A great deal of money is spent on promotion through media advertisements, billboards, event sponsorships and online and offline campaigns. The cutthroat competition incentivizes each firm to make their alcohol better than the other.
But what happens when the government cracks down on the promotion of alcohol?
Alcohol companies are left with no incentives to innovate, refurbish and better their products and brand strategies regularly. The ‘spirit’ of improvisation dies a sad death.
In this gloomy situation, surrogate advertising acts like a ray of hope, inspiring alcohol companies to keep bettering themselves, by offering them an avenue to present themselves in new innovative ways and expand their customer base.
Maintenance of quality standards is more than important in the alcohol industry because even small discrepancies in the mere composition of the mixtures can prove to be fatal. Some brands of alcohol are known to contain alarmingly high amounts of ethanol, which can prove to be poisonous and has been responsible for the deaths of uncountable farmers and rickshaw pullers.
Does surrogate advertising offer exclusive added benefits too?
Alcohol companies are bringing in new and impressive ways to market themselves.
A Bacardi House Party Sessions Hunt For Talent was organised and it came to a close with finalist Ritviz Srivastava’s launch of Udd Gaye as part of the final playlist. The event, which provided a platform for young and talented budding artists to showcase their musical abilities, was brilliantly co-hosted by All India Bakchod, Nucleya and Bacardi.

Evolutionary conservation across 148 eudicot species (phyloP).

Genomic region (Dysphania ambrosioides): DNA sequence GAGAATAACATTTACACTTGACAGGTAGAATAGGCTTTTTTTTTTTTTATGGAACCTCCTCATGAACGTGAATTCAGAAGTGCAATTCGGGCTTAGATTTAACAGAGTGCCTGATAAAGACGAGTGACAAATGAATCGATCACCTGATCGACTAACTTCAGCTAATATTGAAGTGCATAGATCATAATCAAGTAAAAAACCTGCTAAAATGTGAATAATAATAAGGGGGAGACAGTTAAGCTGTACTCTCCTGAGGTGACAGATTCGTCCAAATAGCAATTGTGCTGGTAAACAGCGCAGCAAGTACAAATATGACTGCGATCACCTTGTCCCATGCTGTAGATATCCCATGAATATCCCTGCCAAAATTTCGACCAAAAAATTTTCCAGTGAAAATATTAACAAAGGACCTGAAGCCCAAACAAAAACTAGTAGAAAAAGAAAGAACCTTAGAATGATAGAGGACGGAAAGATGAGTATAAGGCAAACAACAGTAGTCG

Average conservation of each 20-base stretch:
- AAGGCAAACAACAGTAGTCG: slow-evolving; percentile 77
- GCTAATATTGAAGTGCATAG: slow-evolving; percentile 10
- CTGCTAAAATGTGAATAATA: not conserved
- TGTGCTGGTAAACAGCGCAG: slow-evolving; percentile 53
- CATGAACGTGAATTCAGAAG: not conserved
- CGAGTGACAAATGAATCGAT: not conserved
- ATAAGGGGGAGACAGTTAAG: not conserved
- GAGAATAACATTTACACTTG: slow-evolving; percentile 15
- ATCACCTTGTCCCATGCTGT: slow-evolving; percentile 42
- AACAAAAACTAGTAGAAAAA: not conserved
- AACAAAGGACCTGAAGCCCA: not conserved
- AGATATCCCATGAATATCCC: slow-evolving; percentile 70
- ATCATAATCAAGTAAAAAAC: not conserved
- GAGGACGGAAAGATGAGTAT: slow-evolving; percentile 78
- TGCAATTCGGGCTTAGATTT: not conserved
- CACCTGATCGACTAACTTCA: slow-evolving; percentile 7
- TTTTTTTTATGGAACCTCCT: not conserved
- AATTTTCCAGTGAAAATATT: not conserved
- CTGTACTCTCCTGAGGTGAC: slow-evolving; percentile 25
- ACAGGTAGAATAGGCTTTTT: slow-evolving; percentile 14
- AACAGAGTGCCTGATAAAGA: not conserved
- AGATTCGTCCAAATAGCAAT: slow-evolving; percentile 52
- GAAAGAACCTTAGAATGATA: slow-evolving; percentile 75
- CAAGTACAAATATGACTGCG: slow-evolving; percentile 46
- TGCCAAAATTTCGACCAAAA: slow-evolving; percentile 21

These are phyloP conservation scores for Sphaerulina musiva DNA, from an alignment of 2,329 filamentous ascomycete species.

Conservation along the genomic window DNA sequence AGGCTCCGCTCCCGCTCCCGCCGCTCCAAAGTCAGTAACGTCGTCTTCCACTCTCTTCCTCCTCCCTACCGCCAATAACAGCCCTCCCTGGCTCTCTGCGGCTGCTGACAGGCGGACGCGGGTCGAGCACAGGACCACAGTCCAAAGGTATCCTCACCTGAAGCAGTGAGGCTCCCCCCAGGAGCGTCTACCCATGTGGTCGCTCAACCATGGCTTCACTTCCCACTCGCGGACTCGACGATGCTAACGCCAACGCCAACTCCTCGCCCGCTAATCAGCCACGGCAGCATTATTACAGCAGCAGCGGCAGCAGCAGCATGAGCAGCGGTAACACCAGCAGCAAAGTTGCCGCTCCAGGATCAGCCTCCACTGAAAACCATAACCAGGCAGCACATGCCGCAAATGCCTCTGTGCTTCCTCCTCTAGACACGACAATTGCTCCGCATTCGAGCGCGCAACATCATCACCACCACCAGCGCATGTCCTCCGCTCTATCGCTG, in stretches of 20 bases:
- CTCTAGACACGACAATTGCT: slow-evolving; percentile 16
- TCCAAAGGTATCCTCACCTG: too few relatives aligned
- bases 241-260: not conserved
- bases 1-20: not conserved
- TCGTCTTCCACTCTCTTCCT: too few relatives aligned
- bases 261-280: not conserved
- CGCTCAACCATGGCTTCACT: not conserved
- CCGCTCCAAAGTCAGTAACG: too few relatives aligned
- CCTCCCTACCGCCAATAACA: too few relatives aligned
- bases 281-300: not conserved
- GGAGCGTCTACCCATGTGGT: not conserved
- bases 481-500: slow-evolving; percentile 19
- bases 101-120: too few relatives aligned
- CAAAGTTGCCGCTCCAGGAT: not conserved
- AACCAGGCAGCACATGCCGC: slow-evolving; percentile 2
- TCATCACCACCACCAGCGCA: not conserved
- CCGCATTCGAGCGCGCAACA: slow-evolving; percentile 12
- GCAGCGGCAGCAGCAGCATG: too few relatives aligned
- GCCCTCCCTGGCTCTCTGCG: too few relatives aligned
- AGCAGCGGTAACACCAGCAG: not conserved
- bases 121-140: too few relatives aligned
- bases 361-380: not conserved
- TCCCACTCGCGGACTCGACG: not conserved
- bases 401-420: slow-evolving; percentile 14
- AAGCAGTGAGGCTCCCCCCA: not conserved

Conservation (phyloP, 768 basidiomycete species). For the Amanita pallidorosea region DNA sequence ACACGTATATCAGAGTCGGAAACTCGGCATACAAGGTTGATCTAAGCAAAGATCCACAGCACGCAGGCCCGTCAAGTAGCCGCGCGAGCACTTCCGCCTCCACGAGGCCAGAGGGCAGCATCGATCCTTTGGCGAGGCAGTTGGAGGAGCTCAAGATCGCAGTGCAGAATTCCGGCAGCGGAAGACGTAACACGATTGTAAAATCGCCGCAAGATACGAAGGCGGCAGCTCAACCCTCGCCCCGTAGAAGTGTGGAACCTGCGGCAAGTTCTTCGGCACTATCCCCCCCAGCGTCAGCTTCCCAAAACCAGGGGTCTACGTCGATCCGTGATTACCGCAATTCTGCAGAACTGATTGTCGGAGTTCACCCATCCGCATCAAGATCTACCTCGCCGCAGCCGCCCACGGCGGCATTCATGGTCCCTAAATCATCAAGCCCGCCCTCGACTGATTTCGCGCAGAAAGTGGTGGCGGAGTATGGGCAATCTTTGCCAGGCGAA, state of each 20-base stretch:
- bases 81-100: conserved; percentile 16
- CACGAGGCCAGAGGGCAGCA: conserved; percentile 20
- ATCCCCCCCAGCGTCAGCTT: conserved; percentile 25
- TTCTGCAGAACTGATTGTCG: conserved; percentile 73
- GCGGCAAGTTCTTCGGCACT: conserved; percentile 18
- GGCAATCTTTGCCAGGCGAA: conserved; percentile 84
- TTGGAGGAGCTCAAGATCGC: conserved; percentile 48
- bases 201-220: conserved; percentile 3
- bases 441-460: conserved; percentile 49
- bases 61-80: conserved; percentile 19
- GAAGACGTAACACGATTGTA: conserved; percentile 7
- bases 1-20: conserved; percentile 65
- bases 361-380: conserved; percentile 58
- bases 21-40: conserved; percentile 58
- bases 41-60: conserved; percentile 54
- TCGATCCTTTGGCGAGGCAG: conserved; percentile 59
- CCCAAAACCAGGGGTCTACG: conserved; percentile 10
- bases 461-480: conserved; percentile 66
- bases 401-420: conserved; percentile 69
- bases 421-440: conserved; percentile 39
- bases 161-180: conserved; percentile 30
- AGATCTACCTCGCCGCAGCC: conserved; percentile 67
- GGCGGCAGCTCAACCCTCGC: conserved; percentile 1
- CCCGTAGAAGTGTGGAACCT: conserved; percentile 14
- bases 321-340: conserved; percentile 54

Samuel Adams, a famous American company, known for its beer, is a sponsor for The Music Run, ‘the only timed 5k and 10k running series pumping the ultimate running playlist every step of the way’. The Music Run is the combination of a run and an authentic music festival in LA.
Samuel Adams also presents the Starved Rock Country Marathon and Half Marathon in Canada, thus fueling a beautiful culture of community running.
Mexican beer brand Modelo Especial for the past three years has been partnering with artists to create glassware that reflects its heritage of craftsmanship and artisanal qualities. Dubbed the “Modelo Especial Real, Authentic Craftsman” contest, the program takes place in 9 markets including Boston, Chicago, Los Angeles, Miami and New York City, thus encouraging a culture of art and heritage.
Companies like Carlsberg and Officer’s Choice provide employment to small and medium enterprises who manufacture their drinking glasses and playing cards for them respectively. These smaller units make substantial profits by capitalizing on the popularity and premium customer base of large alcohol companies.
These are just a few examples of the culture that is promoted by surrogate advertising. Many more surrogate ads are using beautiful themes that help in the creation of a community that is more and more global; a community that stays fit, enjoys music and appreciates art and culture.
Image Credits: Google Images